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Phosphorothioate (PT) modifications of the DNA backbone, widespread in prokaryotes, are first identified in bacterial enteropathogens Escherichia coli B7A more than a decade ago. However, methods for high resolution mapping of PT modification level are still lacking. Here, we developed the PT-IC-seq technique, based on iodine-induced selective cleavage at PT sites and high-throughput next generation sequencing, as a mean to quantitatively characterizing the genomic landscape of PT modifications. Using PT-IC-seq we foud that most PT sites are partially modified at a lower PT frequency (< 5%) in E. coli B7A and Salmonella enterica serovar Cerro 87, and both show a heterogeneity pattern of PT modification similar to those of the typical methylation modification. Combining the iodine-induced cleavage and absolute quantification by droplet digital PCR, we developed the PT-IC-ddPCR technique to further measure the PT modification level. Consistent with the PT-IC-seq measurements, PT-IC-ddPCR analysis confirmed the lower PT frequency in E. coli B7A. Our study has demonstrated the heterogeneity of PT modification in the bacterial population and we also established general tools for rigorous mapping and characterization of PT modification events at whole genome level. We describe to our knowledge the first genome-wide quantitative characterization of PT landscape and provides appropriate strategies for further functional studies of PT modification.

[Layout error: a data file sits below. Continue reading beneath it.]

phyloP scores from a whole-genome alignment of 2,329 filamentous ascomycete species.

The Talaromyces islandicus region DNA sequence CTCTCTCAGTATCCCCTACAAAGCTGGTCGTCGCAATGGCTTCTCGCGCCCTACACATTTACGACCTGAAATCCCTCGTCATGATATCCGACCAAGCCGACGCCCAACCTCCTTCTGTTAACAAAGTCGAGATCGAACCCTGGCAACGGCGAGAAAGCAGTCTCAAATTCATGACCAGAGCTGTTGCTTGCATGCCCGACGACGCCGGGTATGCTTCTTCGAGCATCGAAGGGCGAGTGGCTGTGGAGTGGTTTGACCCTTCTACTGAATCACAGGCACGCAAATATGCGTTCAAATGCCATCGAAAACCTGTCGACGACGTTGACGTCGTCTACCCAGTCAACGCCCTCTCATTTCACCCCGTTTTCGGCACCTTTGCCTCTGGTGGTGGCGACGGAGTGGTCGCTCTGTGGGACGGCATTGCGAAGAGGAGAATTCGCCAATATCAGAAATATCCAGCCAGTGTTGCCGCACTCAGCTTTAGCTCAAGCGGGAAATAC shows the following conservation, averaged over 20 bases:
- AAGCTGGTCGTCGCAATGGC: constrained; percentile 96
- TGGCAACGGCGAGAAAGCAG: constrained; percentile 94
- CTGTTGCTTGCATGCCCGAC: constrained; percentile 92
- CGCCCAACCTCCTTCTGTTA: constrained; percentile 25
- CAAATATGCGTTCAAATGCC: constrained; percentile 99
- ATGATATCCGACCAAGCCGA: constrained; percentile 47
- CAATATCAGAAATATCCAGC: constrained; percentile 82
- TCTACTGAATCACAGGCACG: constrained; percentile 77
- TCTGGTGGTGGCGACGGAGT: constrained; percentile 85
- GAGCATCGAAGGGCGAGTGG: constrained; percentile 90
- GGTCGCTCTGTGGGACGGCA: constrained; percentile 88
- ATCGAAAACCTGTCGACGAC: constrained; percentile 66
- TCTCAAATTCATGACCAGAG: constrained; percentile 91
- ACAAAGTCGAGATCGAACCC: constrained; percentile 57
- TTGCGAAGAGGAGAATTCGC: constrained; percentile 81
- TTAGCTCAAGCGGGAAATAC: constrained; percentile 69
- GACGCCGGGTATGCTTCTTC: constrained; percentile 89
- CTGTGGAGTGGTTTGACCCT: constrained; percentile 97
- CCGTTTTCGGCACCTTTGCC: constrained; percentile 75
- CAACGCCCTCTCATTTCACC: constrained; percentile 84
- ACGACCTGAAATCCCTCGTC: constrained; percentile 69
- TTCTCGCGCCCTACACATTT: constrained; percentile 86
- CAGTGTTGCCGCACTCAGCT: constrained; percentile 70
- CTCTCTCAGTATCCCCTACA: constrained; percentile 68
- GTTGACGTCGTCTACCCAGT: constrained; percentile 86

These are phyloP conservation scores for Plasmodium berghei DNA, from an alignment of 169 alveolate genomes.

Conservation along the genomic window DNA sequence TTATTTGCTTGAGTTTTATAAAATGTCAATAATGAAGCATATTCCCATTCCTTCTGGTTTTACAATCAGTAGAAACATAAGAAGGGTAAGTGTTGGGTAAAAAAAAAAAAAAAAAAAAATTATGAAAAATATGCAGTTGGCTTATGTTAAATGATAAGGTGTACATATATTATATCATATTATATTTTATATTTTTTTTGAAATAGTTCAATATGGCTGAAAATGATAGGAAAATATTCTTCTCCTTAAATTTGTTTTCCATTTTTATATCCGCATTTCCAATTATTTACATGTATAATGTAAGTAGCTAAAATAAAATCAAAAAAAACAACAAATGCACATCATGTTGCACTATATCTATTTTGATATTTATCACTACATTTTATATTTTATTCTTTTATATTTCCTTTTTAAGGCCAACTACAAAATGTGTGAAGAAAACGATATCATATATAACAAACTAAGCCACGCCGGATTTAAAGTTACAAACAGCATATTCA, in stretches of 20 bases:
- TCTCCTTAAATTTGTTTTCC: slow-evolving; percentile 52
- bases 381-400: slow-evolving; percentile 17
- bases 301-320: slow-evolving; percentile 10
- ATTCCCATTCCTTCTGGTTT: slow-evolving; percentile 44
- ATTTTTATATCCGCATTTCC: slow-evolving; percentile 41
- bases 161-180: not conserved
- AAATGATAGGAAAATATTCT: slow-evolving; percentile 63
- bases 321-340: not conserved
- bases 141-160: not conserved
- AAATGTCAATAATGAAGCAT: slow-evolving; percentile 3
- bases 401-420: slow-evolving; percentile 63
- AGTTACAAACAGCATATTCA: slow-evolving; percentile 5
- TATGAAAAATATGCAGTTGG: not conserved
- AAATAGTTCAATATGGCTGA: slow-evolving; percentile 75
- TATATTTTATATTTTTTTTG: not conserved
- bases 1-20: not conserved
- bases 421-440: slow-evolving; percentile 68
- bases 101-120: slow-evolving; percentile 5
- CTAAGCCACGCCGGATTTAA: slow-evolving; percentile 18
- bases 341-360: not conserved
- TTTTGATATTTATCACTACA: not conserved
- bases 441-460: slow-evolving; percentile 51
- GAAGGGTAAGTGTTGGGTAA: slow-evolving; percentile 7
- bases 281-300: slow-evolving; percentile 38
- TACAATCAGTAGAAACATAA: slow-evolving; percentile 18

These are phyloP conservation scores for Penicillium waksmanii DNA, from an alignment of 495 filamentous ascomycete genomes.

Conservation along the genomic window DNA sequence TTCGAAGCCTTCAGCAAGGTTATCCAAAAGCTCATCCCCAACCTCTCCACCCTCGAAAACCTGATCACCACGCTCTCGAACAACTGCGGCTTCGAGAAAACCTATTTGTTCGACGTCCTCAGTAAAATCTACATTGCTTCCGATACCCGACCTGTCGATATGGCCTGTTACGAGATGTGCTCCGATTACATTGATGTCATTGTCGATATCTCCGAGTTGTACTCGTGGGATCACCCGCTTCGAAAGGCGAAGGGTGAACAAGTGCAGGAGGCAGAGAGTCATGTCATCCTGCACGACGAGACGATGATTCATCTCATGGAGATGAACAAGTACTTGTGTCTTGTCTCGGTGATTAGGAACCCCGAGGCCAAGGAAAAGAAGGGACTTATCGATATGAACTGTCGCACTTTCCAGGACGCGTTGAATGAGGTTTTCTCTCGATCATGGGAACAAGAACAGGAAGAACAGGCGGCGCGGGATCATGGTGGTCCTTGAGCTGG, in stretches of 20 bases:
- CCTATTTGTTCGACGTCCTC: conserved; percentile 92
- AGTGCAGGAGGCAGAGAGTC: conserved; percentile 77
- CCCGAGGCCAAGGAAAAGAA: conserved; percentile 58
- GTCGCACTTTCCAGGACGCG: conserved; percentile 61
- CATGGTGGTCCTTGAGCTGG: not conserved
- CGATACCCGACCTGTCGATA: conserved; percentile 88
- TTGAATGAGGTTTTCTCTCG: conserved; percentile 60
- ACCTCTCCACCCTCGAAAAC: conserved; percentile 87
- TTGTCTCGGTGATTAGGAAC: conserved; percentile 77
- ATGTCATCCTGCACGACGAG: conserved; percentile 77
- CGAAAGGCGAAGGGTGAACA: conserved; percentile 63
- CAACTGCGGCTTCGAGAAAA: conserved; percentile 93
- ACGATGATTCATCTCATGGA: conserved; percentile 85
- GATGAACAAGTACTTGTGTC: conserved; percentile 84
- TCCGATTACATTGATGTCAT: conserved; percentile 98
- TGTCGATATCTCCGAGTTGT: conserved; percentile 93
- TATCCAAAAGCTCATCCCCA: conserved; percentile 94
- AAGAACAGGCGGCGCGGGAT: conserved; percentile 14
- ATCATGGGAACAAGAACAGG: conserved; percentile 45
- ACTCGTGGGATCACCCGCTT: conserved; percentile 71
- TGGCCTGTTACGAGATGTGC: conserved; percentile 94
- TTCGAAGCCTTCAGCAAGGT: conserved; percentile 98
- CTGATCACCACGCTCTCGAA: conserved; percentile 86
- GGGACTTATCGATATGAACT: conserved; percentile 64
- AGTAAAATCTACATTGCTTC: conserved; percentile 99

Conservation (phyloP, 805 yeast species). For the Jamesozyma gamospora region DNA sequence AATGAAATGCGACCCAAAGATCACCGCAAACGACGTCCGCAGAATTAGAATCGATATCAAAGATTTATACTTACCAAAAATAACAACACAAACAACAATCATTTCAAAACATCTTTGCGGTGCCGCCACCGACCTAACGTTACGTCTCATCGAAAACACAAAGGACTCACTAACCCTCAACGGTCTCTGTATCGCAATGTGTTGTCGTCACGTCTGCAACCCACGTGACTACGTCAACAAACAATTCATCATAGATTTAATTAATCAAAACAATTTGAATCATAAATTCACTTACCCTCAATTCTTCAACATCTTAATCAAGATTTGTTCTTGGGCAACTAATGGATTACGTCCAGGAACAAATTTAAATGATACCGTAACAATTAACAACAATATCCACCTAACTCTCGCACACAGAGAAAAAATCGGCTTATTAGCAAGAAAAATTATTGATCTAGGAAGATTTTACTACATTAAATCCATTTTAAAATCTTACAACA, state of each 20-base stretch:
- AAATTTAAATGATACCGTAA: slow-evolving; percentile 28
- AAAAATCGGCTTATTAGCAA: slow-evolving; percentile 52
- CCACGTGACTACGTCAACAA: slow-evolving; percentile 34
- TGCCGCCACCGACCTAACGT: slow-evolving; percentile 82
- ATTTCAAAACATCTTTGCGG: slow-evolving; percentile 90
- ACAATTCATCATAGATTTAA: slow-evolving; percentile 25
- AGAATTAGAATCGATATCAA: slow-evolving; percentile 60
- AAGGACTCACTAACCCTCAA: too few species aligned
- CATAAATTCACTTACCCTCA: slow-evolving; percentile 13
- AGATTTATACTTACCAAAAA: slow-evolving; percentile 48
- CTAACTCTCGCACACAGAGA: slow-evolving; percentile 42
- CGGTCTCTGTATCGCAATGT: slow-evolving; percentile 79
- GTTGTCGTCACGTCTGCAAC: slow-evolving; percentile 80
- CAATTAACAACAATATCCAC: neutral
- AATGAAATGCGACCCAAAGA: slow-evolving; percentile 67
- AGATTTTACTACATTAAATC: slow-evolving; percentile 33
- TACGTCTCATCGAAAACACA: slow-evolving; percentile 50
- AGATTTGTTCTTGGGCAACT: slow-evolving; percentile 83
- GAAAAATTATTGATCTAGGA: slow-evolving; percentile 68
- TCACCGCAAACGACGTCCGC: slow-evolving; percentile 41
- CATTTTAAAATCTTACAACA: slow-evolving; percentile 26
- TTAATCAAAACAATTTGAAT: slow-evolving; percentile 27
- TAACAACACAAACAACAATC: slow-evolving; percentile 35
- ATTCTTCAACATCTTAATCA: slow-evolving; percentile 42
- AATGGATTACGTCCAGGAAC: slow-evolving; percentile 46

This article was published in the following journal.
Name: PLoS genetics
DNA phosphorothioate (PT) modification was recently identified to occur naturally in diverse bacteria and to be governed by DndABCDE proteins. The nuclease resistance as well as the redox and nucleoph...
Synthetic phosphorothioate (PT) internucleotide linkages, in which a nonbridging oxygen is replaced by a sulfur atom, share similar physical and chemical properties with phosphodiesters but confer enh...
To evaluate the quality of brain quantitative susceptibility mapping (QSM) that is fully automatically reconstructed in clinical MRI of various neurological diseases.
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To conduct gene mapping studies for quantitative traits.
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Locations, on the GENOME, of GENES or other genetic elements that encode or control the expression of a quantitative trait (QUANTITATIVE TRAIT, HERITABLE).
A quantitative measure of the frequency on average with which articles in a journal have been cited in a given period of time.
The presence of apparently similar characters for which the genetic evidence indicates that different genes or different genetic mechanisms are involved in different pedigrees. In clinical settings genetic heterogeneity refers to the presence of a variety of genetic defects which cause the same disease, often due to mutations at different loci on the same gene, a finding common to many human diseases including ALZHEIMER DISEASE; CYSTIC FIBROSIS; LIPOPROTEIN LIPASE DEFICIENCY, FAMILIAL; and POLYCYSTIC KIDNEY DISEASES. (Rieger, et al., Glossary of Genetics: Classical and Molecular, 5th ed; Segen, Dictionary of Modern Medicine, 1992)
A characteristic showing quantitative inheritance such as SKIN PIGMENTATION in humans. (From A Dictionary of Genetics, 4th ed)
Non-ionizing electromagnetic energy in the frequency range of 100 gigahertz to 10 terahertz which spans from the mid-INFRARED RAYS frequency to the high-frequency edge of the MICROWAVES band.
Bioinformatics is the application of computer software and hardware to the management of biological data to create useful information. Computers are used to gather, store, analyze and integrate biological and genetic information which can then be applied...
DNA sequencing is the process of determining the precise order of nucleotides within a DNA molecule. During DNA sequencing, the bases of a small fragment of DNA are sequentially identified from signals emitted as each fragment is re-synthesized from a ...